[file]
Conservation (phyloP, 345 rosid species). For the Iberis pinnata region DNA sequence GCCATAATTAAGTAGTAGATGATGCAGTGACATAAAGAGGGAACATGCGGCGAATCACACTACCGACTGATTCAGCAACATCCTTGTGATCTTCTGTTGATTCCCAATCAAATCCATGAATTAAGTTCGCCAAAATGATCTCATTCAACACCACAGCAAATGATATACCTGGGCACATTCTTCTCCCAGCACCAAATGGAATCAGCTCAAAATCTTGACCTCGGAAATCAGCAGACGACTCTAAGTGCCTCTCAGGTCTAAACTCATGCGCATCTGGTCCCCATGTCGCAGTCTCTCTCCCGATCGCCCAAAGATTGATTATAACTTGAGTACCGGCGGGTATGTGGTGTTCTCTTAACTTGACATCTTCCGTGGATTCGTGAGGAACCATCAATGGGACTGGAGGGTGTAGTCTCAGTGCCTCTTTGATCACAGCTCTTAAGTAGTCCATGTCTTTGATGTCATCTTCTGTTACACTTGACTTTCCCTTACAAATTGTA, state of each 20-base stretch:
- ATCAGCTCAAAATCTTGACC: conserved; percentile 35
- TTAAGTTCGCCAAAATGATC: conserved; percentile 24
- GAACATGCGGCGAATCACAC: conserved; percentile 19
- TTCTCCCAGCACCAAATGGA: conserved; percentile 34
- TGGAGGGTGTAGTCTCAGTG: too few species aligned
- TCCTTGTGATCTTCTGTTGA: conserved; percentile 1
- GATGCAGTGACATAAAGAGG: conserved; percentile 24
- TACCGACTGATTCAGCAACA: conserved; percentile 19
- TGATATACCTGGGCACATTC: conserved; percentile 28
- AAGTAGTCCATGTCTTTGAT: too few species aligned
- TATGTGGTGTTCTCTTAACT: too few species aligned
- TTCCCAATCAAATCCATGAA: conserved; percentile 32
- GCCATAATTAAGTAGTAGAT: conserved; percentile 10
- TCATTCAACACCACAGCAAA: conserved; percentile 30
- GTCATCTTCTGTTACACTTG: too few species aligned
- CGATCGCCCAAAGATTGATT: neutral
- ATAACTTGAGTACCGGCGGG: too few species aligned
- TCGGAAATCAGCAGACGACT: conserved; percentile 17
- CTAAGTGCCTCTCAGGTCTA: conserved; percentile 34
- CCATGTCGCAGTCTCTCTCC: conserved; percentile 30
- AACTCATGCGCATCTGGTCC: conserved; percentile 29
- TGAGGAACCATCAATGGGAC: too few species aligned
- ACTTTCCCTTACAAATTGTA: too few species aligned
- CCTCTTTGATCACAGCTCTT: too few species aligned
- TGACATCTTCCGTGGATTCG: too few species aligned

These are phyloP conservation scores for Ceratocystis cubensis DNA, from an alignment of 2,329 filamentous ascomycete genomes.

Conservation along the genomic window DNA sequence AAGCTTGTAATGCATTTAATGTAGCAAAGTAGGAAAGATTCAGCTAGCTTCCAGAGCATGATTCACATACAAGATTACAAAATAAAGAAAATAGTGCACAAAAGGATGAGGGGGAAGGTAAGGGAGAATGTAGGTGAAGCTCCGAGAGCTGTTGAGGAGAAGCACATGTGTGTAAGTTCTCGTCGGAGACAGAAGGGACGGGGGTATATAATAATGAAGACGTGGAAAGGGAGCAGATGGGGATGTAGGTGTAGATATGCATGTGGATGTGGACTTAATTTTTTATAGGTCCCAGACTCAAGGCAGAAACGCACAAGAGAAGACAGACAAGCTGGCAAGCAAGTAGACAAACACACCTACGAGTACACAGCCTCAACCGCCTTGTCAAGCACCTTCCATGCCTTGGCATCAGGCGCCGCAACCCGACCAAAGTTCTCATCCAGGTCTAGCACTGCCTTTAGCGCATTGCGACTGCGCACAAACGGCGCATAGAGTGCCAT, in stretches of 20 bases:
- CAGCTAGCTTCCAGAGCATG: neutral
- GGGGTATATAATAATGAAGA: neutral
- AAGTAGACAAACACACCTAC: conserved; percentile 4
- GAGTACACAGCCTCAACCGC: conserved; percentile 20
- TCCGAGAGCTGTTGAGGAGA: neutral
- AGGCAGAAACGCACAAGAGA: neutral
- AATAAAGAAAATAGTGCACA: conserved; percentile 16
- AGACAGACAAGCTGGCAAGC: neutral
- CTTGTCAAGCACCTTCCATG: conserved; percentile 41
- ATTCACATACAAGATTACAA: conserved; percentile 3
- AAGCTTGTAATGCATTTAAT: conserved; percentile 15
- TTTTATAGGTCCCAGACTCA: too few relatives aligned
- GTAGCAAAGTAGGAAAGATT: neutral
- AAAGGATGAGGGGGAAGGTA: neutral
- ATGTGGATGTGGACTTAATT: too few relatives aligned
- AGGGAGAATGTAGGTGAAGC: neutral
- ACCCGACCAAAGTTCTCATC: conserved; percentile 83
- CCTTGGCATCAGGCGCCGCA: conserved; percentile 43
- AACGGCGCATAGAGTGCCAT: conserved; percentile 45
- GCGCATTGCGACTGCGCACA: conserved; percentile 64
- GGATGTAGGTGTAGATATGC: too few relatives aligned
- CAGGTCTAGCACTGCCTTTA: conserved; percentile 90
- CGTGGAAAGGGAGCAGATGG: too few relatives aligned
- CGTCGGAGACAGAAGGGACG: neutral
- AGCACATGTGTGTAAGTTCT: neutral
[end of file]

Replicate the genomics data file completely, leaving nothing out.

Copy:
Conservation (phyloP, 345 rosid species). For the Iberis pinnata region DNA sequence GCCATAATTAAGTAGTAGATGATGCAGTGACATAAAGAGGGAACATGCGGCGAATCACACTACCGACTGATTCAGCAACATCCTTGTGATCTTCTGTTGATTCCCAATCAAATCCATGAATTAAGTTCGCCAAAATGATCTCATTCAACACCACAGCAAATGATATACCTGGGCACATTCTTCTCCCAGCACCAAATGGAATCAGCTCAAAATCTTGACCTCGGAAATCAGCAGACGACTCTAAGTGCCTCTCAGGTCTAAACTCATGCGCATCTGGTCCCCATGTCGCAGTCTCTCTCCCGATCGCCCAAAGATTGATTATAACTTGAGTACCGGCGGGTATGTGGTGTTCTCTTAACTTGACATCTTCCGTGGATTCGTGAGGAACCATCAATGGGACTGGAGGGTGTAGTCTCAGTGCCTCTTTGATCACAGCTCTTAAGTAGTCCATGTCTTTGATGTCATCTTCTGTTACACTTGACTTTCCCTTACAAATTGTA, state of each 20-base stretch:
- ATCAGCTCAAAATCTTGACC: conserved; percentile 35
- TTAAGTTCGCCAAAATGATC: conserved; percentile 24
- GAACATGCGGCGAATCACAC: conserved; percentile 19
- TTCTCCCAGCACCAAATGGA: conserved; percentile 34
- TGGAGGGTGTAGTCTCAGTG: too few species aligned
- TCCTTGTGATCTTCTGTTGA: conserved; percentile 1
- GATGCAGTGACATAAAGAGG: conserved; percentile 24
- TACCGACTGATTCAGCAACA: conserved; percentile 19
- TGATATACCTGGGCACATTC: conserved; percentile 28
- AAGTAGTCCATGTCTTTGAT: too few species aligned
- TATGTGGTGTTCTCTTAACT: too few species aligned
- TTCCCAATCAAATCCATGAA: conserved; percentile 32
- GCCATAATTAAGTAGTAGAT: conserved; percentile 10
- TCATTCAACACCACAGCAAA: conserved; percentile 30
- GTCATCTTCTGTTACACTTG: too few species aligned
- CGATCGCCCAAAGATTGATT: neutral
- ATAACTTGAGTACCGGCGGG: too few species aligned
- TCGGAAATCAGCAGACGACT: conserved; percentile 17
- CTAAGTGCCTCTCAGGTCTA: conserved; percentile 34
- CCATGTCGCAGTCTCTCTCC: conserved; percentile 30
- AACTCATGCGCATCTGGTCC: conserved; percentile 29
- TGAGGAACCATCAATGGGAC: too few species aligned
- ACTTTCCCTTACAAATTGTA: too few species aligned
- CCTCTTTGATCACAGCTCTT: too few species aligned
- TGACATCTTCCGTGGATTCG: too few species aligned

These are phyloP conservation scores for Ceratocystis cubensis DNA, from an alignment of 2,329 filamentous ascomycete genomes.

Conservation along the genomic window DNA sequence AAGCTTGTAATGCATTTAATGTAGCAAAGTAGGAAAGATTCAGCTAGCTTCCAGAGCATGATTCACATACAAGATTACAAAATAAAGAAAATAGTGCACAAAAGGATGAGGGGGAAGGTAAGGGAGAATGTAGGTGAAGCTCCGAGAGCTGTTGAGGAGAAGCACATGTGTGTAAGTTCTCGTCGGAGACAGAAGGGACGGGGGTATATAATAATGAAGACGTGGAAAGGGAGCAGATGGGGATGTAGGTGTAGATATGCATGTGGATGTGGACTTAATTTTTTATAGGTCCCAGACTCAAGGCAGAAACGCACAAGAGAAGACAGACAAGCTGGCAAGCAAGTAGACAAACACACCTACGAGTACACAGCCTCAACCGCCTTGTCAAGCACCTTCCATGCCTTGGCATCAGGCGCCGCAACCCGACCAAAGTTCTCATCCAGGTCTAGCACTGCCTTTAGCGCATTGCGACTGCGCACAAACGGCGCATAGAGTGCCAT, in stretches of 20 bases:
- CAGCTAGCTTCCAGAGCATG: neutral
- GGGGTATATAATAATGAAGA: neutral
- AAGTAGACAAACACACCTAC: conserved; percentile 4
- GAGTACACAGCCTCAACCGC: conserved; percentile 20
- TCCGAGAGCTGTTGAGGAGA: neutral
- AGGCAGAAACGCACAAGAGA: neutral
- AATAAAGAAAATAGTGCACA: conserved; percentile 16
- AGACAGACAAGCTGGCAAGC: neutral
- CTTGTCAAGCACCTTCCATG: conserved; percentile 41
- ATTCACATACAAGATTACAA: conserved; percentile 3
- AAGCTTGTAATGCATTTAAT: conserved; percentile 15
- TTTTATAGGTCCCAGACTCA: too few relatives aligned
- GTAGCAAAGTAGGAAAGATT: neutral
- AAAGGATGAGGGGGAAGGTA: neutral
- ATGTGGATGTGGACTTAATT: too few relatives aligned
- AGGGAGAATGTAGGTGAAGC: neutral
- ACCCGACCAAAGTTCTCATC: conserved; percentile 83
- CCTTGGCATCAGGCGCCGCA: conserved; percentile 43
- AACGGCGCATAGAGTGCCAT: conserved; percentile 45
- GCGCATTGCGACTGCGCACA: conserved; percentile 64
- GGATGTAGGTGTAGATATGC: too few relatives aligned
- CAGGTCTAGCACTGCCTTTA: conserved; percentile 90
- CGTGGAAAGGGAGCAGATGG: too few relatives aligned
- CGTCGGAGACAGAAGGGACG: neutral
- AGCACATGTGTGTAAGTTCT: neutral